Seeking Help from Pastors #2 – Pastor 2 of 6

Seeking Help from Pastors #2

At 10 a.m on Saturday morning I watched Peter take a drink from his second glass of wine and recognized the “festive” attitude that meant he would be having more. He had decided to take the boat and go fishing on the Colorado River, with his little buddy, 2-year old Emily (who had a mild virus and fever).

How could I prevent him from taking Emily on his drunken trip without “creating” rage, resistance, retaliation? I was poised for the usual, though still unpredictable, battle of wits that would determine today’s outcome, the mood for the next weeks, and how open he would be to other concerns in the future. It was MY RESPONSIBILITY. Who else was there to BE responsible? I had kids to protect. I was tense and focused. I wanted a peaceful Saturday with my family, and knew that wasn’t going to happen today, but was the ONLY ONE who had any way to minimize the intensity, IF I handled it very, very wisely.  If I had the right tone, right words, right logic, the right…..whatever.

I doubt I prayed right then; I don’t remember. But I was prayed up for sure – on my knees, on my face, and even curled up in the recliner trying to imagine I was sitting in my Father’s lap, or beside Peter’s bedside or the sofa where he initially slept most nights. And I knew the Word, having at that point read through the Bible front to back, including the “begats,” while asking for understanding.  And church. And Bible study.

I told Peter the truth: “Emily has a fever; she could get chilled on the river; she should stay home.” He tilted his head and adopted a patronizing, mocking tone:   ” …It’s 90 degrees!” he said.  I said,  “It’s cooler on the river.”  He turned to leave with Emily. I made eye contact and said: “YOU ARE NOT TAKING EMILY FISHING.” (The direct approach was rarely effective, but then… neither was an indirect approach; this time I lost my composure….Emily was NOT going fishing today).

Loud, angry words both directions, pretty much concluding with me blurting: “She’s not going because you are a drunk, and I don’t trust you to take care of her.” Nice. Good job. Smart. So much for submission, honoring my husband, and turning away wrath with a quiet word!

THEN, I was afraid. Afraid of the way he thought about me, the guns in the house (hunter), his rage, his very intelligent and twisted logic, and the potential for trouble later, how the backlash might affect the girls, how I would handle….whatever. I called the pastor, and somehow it was agreed we would meet him for counseling. Together.

How could I explain it all to a pastor in a session with my husband? And stay constructive? And credible? So I wrote a 4-page letter for the pastor to read before we met with him. I told him how I was called a bitch, a frigid, bitch, a fucking asshole bitch, a cold-calculating-conniving bitch. And how, on the days I was called a bitch, he was ESPECIALLY romantic later (but angry if I wasn’t responsive enough). I told him about the nightly liter of wine or six-pack, and Peter waking up to pee in the corner, or on the dresser … or the kid’s closet….or? And I told him about the guns in the house, and that I was afraid of not knowing how angry or weird Peter could become!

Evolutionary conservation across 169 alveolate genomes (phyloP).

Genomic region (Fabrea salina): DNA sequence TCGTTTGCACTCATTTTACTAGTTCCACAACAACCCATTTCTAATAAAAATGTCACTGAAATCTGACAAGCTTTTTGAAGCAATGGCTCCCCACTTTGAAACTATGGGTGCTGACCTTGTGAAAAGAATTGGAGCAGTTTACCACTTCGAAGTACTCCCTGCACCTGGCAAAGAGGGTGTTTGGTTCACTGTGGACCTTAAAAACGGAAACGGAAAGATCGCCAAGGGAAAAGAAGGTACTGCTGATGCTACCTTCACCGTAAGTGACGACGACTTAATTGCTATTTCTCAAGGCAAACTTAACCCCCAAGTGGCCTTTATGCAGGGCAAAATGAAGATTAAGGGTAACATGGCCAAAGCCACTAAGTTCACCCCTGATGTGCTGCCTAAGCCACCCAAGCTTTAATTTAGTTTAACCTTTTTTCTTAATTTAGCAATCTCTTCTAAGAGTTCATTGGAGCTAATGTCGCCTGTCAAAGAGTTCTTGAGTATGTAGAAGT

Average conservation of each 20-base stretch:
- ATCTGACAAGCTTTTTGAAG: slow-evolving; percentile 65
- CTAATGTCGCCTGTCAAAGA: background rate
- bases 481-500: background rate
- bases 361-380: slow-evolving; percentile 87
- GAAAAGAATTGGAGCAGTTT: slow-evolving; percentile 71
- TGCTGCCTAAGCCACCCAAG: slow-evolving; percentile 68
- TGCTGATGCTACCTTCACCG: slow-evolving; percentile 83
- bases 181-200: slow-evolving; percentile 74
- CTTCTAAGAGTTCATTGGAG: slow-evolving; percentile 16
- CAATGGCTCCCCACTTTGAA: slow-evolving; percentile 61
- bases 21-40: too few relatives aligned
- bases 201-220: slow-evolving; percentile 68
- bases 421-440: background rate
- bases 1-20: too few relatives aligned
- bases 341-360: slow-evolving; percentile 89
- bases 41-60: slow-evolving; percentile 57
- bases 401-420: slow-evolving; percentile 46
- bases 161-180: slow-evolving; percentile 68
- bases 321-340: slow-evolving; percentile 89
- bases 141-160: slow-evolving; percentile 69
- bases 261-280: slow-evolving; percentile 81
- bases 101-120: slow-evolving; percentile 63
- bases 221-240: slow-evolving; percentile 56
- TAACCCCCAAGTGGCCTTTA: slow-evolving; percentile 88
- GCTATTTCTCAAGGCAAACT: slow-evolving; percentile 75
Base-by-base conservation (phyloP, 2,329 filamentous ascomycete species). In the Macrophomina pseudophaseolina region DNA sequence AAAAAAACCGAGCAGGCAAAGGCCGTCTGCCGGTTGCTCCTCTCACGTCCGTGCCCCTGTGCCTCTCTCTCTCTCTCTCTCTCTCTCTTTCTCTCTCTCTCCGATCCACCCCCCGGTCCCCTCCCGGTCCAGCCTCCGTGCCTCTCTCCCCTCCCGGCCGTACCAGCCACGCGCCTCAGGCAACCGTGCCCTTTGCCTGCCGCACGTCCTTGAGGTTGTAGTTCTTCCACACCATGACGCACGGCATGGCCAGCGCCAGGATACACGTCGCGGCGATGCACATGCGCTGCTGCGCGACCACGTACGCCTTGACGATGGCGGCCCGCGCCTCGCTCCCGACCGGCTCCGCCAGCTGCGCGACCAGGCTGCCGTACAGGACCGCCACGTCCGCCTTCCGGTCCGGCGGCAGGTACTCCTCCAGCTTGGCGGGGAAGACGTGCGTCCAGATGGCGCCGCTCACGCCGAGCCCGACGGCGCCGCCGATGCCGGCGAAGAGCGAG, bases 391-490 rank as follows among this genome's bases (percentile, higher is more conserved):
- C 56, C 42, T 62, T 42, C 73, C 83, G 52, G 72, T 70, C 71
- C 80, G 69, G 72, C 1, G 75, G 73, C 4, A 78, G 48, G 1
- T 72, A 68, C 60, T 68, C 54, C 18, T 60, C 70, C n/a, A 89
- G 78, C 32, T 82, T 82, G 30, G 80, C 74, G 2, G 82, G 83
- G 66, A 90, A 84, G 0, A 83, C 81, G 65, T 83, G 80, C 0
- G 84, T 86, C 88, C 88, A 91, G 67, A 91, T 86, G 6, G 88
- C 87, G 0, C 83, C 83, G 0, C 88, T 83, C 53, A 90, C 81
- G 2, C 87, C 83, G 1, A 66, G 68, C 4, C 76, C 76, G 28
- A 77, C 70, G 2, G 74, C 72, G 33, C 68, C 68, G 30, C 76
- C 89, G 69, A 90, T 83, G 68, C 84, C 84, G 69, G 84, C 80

We met in the Pastor’s office at the church.  I was wary of not having issues addressed, and of possible backlash later. But, since I was equally wary of doing nothing, it was moot. Wary, scared, tense – and desperately, vulnerably HOPEFUL – that someone else’s voice and input would matter, since mine didn’t.  Pastor B gently and genially asked questions: What were the concerns? How is your sex life? Do you use alcohol? When, and do you think it is an appropriate amount?

At the end of the meeting, I recall that he encouraged Peter to be “gentle” with me. And that Peter and Pastor B had calmly discussed that, no – a beer before church isn’t such a bad thing. As we walked out of the office, I started crying. Pastor B took me aside and explained that he was taking it easy to keep communication open, which I totally understood and supported.  The tears were relief (at having named my fears, and having hope of help), and simply release of pent-up tension. Peter’s take on the meeting: “Well, even Pastor B sees nothing wrong with a few beers before church!”

I didn’t push for another meeting. Obviously, neither did Peter. VERY SADLY, neither did Pastor B. Things remained pretty much as they were before the meeting. I was lucky (or blessed?) that in my case, things didn’t get violent.

Pastor’s Wise Choice #1: Keeping Communication Open. Should Pastor B have dug deeper with Peter and boldly confronted his “sin” as he dealt harshly with his wife? Would it have just given Peter an excuse to be angry and end all communication, if he had? I don’t know. I understand keeping communication open, because so often it is a PROCESS or COLLECTION of small pieces of wisdom that actually produce change – if change is going to happen at all. If Pastor B hoped to be able to “disciple” Peter, he didn’t dare shut his ears in one sitting.  On the other hand, by saying so little, he said, well… little.

Pastor’s Wise Choice # 2:  He DID NOT tell me to go home and be more submissive! May God bless this man every day of his life!